Large numbers of Britain's 4,000 beetle species are thought to be declining in abundance and range.
This applies especially to the larger ones and those associated with rotten wood, such as the stag beetle, the subject of a biodiversity action plan. The loss of large beetle species may be behind the extinction of one of Britain's most attractive birds, the red-backed shrike, which fed on them."
About three quarters of Britain's 55 butterfly species have declined in recent decades, according to Britain's leading authority, Dr Jeremy Thomas. Two have become extinct - the large tortoiseshell and the large blue (although the large blue has been successfully reintroduced). Several more species, including the high brown fritillary, the pearl-bordered fritillary, the wood white and the Duke of Burgundy, have virtually gone."
The numbers of mayflies and the other 50 aquatic upwing fly species on which trout feed may have declined by as much as about 60 per cent since the Second World War, according to a study organised three years ago. The Millennium Chalk Streams Fly Trends Study was based on the records and recollections of 365 experienced anglers on the chalk streams of southern England. The anglers said that they thought the numbers of flies were plunging.
Many of Britain's 900 or so larger moths are thought to be rapidly declining. When records for six species, caught in the moth trap network run by Rothamsted Research over 30 years, were examined, five, including once-common species such as the garden tiger and the magpie moth, were found to be plummeting in number. A large number of other moth records are now being scrutinised."
The next account about disappearing insects comes from Canada - and also is the result of a concern for birds.  Published in OnNature Magazine, "Plight of the Bug Eaters" describes a complex detective endeavor, that involved excavating an old chimney and poking through meters of bird poo.  It's a riveting and well-written article so I recommend the whole thing, but following are the parts that matter most to this blog.  The scientists have considered all sorts of influences, including habitat loss...but look at this:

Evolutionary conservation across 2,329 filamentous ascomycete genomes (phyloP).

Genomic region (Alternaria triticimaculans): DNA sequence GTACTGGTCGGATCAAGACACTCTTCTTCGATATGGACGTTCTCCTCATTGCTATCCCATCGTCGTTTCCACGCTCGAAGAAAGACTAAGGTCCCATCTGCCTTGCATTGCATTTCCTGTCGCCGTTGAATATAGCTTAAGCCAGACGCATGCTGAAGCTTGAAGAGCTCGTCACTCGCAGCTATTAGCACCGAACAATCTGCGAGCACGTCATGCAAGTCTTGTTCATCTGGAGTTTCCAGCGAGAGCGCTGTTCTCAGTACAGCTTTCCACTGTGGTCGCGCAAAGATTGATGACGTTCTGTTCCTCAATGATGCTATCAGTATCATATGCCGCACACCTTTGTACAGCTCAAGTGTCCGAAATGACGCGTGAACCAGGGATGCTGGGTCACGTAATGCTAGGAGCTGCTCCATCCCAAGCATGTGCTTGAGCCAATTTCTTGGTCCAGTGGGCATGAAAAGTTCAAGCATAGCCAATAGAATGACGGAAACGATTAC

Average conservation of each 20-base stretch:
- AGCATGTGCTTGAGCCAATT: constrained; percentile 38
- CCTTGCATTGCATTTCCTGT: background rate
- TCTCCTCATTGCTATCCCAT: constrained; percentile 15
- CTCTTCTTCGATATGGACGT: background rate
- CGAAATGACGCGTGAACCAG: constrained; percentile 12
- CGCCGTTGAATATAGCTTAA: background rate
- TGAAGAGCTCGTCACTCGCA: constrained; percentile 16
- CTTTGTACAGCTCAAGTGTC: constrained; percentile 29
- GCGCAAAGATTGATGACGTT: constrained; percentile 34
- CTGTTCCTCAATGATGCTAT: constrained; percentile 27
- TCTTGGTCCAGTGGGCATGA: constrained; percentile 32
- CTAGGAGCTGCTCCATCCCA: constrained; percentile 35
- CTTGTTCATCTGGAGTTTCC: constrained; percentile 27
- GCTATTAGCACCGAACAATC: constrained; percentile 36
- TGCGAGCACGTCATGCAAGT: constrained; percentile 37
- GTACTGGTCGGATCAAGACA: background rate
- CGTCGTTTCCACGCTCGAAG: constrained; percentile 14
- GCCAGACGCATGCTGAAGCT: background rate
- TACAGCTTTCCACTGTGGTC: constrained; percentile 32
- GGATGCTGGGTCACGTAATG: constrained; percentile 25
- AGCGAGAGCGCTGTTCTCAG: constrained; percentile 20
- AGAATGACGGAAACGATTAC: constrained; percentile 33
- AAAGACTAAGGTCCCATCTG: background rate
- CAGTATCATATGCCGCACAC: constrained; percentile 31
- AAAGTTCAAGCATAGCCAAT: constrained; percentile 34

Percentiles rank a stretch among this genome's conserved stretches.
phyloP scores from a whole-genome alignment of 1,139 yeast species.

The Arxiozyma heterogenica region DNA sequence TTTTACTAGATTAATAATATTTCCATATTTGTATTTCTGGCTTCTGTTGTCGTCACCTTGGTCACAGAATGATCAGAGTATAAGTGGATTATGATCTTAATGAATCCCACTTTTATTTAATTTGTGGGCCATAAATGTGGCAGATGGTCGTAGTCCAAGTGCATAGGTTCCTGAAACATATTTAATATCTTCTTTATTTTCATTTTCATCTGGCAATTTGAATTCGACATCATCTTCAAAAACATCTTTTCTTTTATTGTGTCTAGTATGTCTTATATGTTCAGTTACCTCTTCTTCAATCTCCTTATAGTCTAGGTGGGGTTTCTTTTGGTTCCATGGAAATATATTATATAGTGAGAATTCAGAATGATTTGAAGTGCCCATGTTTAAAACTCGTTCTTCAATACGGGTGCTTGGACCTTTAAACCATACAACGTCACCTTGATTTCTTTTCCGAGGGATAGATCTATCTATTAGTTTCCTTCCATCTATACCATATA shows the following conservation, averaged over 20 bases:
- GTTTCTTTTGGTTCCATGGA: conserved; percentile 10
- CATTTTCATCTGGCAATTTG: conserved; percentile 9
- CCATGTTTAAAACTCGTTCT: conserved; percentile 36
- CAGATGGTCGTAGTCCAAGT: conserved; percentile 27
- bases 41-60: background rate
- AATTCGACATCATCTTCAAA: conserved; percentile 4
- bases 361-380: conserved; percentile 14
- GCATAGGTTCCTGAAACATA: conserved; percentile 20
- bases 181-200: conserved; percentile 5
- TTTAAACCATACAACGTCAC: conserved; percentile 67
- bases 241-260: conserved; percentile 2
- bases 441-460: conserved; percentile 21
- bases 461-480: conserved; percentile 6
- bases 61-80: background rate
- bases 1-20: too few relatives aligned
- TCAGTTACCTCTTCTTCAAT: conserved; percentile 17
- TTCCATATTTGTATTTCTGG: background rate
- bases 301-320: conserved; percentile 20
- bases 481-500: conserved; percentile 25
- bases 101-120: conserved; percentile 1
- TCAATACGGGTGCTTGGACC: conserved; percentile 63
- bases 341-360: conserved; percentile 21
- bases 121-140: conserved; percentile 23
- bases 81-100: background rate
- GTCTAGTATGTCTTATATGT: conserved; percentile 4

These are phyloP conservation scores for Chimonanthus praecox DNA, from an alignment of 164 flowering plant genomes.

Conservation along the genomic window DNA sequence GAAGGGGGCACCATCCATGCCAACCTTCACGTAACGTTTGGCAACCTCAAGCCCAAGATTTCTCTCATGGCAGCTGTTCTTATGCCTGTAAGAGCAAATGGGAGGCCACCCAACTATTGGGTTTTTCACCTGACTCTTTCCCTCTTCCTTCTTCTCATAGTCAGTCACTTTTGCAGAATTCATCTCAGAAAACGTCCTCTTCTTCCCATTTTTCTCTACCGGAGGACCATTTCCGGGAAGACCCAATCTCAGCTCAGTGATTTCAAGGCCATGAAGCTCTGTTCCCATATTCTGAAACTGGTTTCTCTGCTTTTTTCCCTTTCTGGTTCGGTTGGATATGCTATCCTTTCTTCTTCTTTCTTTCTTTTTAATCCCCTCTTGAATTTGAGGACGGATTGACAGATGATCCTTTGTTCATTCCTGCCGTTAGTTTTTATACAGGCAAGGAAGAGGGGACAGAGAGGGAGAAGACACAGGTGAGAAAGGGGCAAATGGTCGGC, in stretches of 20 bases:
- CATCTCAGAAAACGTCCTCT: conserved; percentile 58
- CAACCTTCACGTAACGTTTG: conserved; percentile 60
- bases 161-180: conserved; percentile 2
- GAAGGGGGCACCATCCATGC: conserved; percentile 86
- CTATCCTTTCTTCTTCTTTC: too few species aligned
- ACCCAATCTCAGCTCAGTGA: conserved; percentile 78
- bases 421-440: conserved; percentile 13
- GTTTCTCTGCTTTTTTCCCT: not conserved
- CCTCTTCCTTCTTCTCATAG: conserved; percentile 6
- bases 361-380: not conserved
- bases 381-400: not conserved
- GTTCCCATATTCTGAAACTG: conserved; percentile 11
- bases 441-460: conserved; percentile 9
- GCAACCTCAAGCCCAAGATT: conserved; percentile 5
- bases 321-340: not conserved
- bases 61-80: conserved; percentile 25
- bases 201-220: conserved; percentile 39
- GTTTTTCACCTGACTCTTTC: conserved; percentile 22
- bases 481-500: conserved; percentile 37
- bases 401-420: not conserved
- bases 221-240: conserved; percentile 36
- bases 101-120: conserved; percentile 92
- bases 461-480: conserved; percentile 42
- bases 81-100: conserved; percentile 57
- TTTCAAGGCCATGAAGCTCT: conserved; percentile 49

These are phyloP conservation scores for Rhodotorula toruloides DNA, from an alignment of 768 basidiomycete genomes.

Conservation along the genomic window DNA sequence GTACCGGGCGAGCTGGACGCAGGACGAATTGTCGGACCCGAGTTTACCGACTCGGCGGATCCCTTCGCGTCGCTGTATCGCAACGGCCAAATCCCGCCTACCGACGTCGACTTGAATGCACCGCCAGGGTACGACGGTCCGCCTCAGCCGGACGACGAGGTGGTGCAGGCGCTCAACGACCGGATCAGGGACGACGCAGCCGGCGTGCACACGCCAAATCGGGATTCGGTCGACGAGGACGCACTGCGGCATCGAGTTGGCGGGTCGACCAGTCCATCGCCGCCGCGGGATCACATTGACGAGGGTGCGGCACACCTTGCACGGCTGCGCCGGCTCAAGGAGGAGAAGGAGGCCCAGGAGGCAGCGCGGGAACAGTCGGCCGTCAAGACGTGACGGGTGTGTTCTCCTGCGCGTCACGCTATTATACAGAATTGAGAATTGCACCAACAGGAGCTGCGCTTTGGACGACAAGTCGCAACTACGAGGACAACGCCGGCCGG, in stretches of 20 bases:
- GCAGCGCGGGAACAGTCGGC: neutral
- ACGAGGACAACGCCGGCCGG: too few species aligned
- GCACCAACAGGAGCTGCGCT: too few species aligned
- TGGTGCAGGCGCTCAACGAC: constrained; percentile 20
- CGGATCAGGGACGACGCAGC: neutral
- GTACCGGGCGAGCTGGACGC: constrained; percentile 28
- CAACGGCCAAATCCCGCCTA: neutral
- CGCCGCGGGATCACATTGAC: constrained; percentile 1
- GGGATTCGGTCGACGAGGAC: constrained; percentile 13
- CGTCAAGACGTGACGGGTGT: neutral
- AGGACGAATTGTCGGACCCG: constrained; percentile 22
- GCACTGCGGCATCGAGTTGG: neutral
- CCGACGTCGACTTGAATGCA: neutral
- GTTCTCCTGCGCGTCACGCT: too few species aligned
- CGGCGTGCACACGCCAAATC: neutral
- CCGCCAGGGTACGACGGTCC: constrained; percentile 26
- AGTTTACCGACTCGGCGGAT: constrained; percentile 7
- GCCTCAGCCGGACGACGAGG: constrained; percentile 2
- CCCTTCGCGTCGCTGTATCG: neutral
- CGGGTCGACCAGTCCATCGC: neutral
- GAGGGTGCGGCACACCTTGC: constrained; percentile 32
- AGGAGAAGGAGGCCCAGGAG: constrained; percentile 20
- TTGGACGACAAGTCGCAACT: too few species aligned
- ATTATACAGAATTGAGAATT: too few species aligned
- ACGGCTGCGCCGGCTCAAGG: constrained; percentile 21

“'Frankly, most of the avian insectivores are declining in northeastern North America,' says Mike Cadman, a songbird biologist with Canadian Wildlife Service (CWS), Ontario region, in Burlington. He quickly reels off a list of species: 'Swallows, nightjars, a lot of the flycatchers and the swifts … We have no clue why that would be, and it seems fairly consistent across the group.'"
"The steady decline that has affected the guild since the 1960s, and which has been approaching freefall since the mid 1980s, has landed some of the birds on both the provincial and federal lists of species at risk."

"The causes are multi-faceted and have proven difficult to identify, and sometimes are little more than educated guesses. “It makes you think there might be something consistent and pervasive across the group,” says Cadman. 'But one thing that is fairly noticeable is that you can come up with a reason for each species that is not the case across the group.'"
"Indeed, new evidence suggests a connection to environmental factors much larger than the woes of any particular bug-eating bird. In the process of trying to solve the riddle of what has laid low one of these species, we may be on the verge of learning fundamental truths about the plight of this entire group of birds, as well as about broader environmental issues."
"One expert, at least, has had a significant change in perspective recently. Joe Nocera, a research scientist at the Ministry of Natural Resources and adjunct professor at Trent University, became interested in aerial insectivores after chimney swifts were listed as threatened in Ontario has occurred at only one. While research into nesting boxes continues, their discouraging lack of use to date has led Nocera to conclude that something beyond habitat is causing the plunge in swift numbers."
"McCracken’s study outlines two interesting spatial patterns for aerial insectivore populations. One shows that the largest drops have occurred in the east and north. 'The more severe declines are in eastern Canada, from Ontario eastward, and they’re more pronounced in Quebec and the Maritimes,” he says. “We don’t know why, but it opens plausible research hypotheses.'  For instance, the declines correlate with the environmental pattern of the impact of acid rain. Acid rain, McCracken notes, is associated with the loss of calcium in the environment, which could affect birds’ eggs and reproductive viability. There also may be a connection to the way contaminants such as mercury and lead are transported through the atmosphere and deposited far from their industrial source points."
“'There is something about this guild,” McCracken further reflects. 'I suspect it has something to do with the food supply.'"

"If he is right about that, the answer may lie in a chimney in the heart of the Queen’s University campus."